Publications & Reports

Evaluation of three years of the SAFE strategy (Surgery, Antibiotics, Facial cleanliness and Environmental improvement) for trachoma control in five districts of Ethiopia hyperendemic for trachoma.

Jeremiah Ngondi, Teshome Gebre, Estifanos B Shargie, Liknaw Adamu, Yeshewamebrat Ejigsemahu, Tesfaye Teferi, Mulat Zerihun, Berhan Ayele, Vicky Cevallos, Jonathan King, Paul M Emerson
The Carter Center, 1 Copenhill Avenue, Atlanta, GA, USA. [email protected]


Trachoma surveys were conducted at baseline in five districts of Amhara National Regional State, Ethiopia (7478 participants in 1096 households) and at 3-year evaluation (5762 participants in 1117 households). Uptake of SAFE was assessed with programme monitoring data and interviews, and children (1-6 years) were swabbed for detection of ocular Chlamydia. At evaluation, 23,933 people had received trichiasis surgery; 93% of participants reported taking azithromycin at least once; 67% of household respondents (range 46-93) reported participation in trachoma health education; and household latrine coverage increased from 2% to 34%. In children aged 1-9 years percentage decline, by district, for outcomes was: 32% (95% CI 19-48) to 88% (95% CI 83-91) for trachomatous inflammation-follicular (TF); 87% (95% CI 83-91) to 99% (95% CI 97-100) for trachomatous inflammation-intense (TI); and 31% increase (95% CI -42 to -19) to 89% decrease (95% CI 85-93) for unclean face; and in adults percentage decline in trichiasis was 45% (95% CI -13 to 78) to 92% (95% CI 78-96). Overall prevalence of swabs positive for ocular Chlamydia was 3.1%. Although there were substantial reductions in outcomes in children and adults, the presence of ocular Chlamydia and TF in children suggests ongoing transmission. Continued implementation of SAFE is warranted.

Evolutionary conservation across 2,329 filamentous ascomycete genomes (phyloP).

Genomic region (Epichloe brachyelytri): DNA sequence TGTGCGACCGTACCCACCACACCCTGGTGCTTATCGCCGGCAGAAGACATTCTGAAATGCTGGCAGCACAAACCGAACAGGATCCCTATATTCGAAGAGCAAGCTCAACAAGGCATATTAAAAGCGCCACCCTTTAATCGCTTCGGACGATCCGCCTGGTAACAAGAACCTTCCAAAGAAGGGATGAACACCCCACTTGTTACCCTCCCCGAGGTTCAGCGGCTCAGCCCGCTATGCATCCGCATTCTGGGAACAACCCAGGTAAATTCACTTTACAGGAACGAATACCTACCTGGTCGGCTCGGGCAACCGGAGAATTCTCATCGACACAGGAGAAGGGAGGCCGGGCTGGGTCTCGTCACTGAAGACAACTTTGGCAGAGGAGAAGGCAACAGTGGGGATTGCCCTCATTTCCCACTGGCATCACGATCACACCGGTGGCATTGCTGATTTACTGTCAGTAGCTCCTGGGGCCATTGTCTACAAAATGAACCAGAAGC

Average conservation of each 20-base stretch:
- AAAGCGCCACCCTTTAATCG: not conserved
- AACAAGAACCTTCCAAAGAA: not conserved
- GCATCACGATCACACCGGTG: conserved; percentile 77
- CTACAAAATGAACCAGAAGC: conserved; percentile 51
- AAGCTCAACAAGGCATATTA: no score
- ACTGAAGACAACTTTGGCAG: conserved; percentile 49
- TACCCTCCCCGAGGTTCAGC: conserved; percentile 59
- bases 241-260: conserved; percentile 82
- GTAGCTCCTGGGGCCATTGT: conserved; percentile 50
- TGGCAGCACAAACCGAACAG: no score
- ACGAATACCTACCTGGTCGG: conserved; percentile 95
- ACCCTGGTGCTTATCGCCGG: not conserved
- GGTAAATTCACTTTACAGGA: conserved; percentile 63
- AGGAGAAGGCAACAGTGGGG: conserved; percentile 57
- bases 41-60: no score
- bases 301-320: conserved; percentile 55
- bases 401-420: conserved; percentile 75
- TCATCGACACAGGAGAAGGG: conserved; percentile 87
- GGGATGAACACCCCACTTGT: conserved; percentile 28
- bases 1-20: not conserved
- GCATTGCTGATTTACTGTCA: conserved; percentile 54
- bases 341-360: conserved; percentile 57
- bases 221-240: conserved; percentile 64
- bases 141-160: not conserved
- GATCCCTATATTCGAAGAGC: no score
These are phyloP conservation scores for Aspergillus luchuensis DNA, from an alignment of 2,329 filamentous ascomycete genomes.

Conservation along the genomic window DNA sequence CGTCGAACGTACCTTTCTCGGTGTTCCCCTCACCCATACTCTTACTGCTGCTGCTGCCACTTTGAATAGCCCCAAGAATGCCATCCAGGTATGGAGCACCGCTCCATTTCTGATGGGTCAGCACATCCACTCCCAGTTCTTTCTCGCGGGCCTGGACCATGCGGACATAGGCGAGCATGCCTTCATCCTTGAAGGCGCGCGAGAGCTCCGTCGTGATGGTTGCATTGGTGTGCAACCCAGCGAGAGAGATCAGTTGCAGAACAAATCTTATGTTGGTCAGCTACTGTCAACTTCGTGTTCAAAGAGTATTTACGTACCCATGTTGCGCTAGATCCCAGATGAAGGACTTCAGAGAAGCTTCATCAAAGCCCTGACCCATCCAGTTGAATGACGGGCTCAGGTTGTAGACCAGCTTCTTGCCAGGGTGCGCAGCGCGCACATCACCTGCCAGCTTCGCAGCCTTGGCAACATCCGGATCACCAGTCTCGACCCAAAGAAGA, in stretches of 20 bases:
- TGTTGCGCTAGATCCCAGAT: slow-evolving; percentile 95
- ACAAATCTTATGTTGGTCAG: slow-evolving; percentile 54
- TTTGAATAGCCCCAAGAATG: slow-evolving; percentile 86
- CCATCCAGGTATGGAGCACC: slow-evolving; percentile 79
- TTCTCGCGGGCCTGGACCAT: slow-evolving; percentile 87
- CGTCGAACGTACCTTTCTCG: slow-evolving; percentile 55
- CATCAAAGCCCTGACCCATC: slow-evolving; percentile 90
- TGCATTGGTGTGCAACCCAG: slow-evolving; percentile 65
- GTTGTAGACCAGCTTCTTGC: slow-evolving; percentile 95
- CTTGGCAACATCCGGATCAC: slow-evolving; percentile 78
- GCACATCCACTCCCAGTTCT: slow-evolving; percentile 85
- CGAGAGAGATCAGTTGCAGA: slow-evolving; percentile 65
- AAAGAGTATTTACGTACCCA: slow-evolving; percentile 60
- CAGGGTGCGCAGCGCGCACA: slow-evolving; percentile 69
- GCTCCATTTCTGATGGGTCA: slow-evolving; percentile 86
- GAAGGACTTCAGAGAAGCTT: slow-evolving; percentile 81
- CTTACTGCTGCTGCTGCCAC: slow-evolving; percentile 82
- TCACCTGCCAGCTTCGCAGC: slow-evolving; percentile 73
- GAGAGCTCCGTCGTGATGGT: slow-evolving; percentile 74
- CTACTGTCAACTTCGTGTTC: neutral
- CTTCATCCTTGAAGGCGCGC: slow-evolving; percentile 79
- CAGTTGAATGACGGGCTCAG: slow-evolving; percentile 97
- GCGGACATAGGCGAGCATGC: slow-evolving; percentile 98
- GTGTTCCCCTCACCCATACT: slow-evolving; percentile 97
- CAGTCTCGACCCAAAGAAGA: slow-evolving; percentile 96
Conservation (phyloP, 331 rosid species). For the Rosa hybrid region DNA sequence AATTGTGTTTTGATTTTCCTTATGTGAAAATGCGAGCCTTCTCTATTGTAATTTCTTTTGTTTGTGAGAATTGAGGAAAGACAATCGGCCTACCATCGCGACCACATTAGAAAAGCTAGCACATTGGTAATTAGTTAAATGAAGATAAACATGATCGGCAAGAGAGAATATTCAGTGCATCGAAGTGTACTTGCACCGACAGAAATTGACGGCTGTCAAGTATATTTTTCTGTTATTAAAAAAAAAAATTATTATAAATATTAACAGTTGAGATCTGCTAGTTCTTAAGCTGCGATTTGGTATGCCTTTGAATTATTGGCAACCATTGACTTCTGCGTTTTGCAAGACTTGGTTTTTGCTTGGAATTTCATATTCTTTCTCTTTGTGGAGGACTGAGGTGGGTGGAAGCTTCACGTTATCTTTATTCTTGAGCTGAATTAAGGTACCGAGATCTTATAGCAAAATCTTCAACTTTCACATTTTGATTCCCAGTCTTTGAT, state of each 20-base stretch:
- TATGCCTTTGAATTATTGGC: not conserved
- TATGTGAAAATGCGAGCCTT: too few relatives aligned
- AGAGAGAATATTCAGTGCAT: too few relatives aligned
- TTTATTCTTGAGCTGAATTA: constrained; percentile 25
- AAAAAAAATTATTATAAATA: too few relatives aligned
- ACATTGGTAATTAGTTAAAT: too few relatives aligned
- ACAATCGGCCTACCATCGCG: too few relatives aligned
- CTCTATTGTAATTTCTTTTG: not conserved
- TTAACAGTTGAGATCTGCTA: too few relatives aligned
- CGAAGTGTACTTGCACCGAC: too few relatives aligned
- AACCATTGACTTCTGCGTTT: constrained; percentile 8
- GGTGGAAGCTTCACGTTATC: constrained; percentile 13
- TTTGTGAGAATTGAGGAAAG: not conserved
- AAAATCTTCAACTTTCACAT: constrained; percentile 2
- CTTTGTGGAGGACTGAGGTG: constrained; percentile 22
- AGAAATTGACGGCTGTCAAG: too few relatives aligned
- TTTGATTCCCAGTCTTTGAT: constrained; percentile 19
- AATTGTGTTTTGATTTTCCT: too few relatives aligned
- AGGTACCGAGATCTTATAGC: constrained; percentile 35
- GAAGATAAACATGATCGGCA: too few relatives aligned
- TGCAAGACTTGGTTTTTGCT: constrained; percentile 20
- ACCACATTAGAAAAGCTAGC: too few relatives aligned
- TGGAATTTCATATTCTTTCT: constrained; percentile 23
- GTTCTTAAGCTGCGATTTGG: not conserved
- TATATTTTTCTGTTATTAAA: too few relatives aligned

• Journal: Transactions of the Royal Society of Tropical Medicine and Hygiene
  • Published: 01/10/2009
  • Volume: 103
  • Issue: 10
  • Pagination: 1001-1010